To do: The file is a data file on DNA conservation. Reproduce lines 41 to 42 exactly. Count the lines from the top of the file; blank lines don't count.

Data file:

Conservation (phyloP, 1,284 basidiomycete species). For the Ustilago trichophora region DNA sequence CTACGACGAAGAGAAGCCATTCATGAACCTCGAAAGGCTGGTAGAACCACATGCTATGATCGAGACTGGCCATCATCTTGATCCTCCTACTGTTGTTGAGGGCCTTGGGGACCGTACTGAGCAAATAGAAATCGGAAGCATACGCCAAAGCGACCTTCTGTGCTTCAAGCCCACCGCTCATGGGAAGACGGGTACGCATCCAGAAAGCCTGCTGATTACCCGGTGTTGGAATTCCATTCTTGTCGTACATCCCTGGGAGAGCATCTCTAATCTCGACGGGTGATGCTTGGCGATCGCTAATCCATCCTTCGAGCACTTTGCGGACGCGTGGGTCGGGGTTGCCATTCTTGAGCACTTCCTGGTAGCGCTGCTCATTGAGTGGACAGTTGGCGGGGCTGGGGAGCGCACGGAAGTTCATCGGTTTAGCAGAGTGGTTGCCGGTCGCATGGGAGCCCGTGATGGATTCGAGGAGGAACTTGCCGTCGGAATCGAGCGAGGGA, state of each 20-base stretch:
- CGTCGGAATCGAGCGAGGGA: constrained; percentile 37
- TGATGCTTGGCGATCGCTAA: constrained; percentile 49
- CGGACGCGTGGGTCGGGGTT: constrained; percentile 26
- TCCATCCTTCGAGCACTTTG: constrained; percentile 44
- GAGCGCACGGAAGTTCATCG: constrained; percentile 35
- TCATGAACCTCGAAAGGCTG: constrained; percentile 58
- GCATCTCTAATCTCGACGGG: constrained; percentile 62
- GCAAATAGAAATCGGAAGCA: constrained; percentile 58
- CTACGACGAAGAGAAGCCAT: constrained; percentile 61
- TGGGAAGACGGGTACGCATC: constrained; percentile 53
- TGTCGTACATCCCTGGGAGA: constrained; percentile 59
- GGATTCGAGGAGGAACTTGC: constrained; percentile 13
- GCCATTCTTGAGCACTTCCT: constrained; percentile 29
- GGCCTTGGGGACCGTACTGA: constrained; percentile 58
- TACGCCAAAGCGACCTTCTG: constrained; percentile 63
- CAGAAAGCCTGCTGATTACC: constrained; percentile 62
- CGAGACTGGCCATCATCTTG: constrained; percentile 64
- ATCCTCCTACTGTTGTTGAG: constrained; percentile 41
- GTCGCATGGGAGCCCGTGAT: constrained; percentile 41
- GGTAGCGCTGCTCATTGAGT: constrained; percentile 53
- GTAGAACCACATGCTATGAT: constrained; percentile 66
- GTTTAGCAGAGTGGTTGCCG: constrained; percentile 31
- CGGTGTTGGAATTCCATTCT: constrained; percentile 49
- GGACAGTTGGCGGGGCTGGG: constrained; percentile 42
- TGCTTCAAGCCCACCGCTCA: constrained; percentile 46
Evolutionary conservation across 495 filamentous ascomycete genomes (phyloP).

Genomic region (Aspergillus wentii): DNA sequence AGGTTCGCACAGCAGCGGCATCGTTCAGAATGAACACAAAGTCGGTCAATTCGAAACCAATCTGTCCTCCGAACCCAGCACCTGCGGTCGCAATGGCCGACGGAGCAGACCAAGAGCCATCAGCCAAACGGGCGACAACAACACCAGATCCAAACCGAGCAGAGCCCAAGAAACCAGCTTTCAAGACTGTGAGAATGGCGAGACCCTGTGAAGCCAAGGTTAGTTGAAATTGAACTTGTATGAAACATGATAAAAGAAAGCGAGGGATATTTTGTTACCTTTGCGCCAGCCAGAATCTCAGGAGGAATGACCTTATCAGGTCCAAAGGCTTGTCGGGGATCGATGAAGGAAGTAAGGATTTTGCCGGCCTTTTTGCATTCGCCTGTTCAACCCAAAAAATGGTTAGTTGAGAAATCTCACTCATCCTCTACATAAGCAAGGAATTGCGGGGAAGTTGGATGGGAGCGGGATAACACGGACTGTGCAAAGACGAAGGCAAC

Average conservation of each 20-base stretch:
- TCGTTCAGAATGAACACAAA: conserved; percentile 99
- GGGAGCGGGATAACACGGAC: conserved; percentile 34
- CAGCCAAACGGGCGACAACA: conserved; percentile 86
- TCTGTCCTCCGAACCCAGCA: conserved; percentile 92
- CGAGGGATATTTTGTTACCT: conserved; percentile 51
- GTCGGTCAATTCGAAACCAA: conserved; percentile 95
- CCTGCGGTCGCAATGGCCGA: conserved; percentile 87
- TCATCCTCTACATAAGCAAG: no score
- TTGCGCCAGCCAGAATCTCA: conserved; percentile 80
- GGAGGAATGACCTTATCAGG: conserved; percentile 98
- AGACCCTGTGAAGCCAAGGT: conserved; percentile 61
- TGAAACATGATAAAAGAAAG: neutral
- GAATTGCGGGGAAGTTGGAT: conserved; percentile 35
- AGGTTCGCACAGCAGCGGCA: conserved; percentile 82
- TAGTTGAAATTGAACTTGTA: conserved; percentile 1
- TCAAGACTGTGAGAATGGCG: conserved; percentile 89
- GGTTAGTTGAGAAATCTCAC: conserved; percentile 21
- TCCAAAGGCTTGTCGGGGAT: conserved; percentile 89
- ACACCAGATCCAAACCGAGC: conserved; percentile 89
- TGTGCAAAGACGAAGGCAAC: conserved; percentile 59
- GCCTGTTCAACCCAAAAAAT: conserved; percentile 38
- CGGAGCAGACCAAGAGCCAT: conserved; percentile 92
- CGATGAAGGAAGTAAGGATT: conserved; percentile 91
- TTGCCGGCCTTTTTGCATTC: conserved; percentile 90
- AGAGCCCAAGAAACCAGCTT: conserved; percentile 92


- TGAAACATGATAAAAGAAAG: neutral
- GAATTGCGGGGAAGTTGGAT: conserved; percentile 35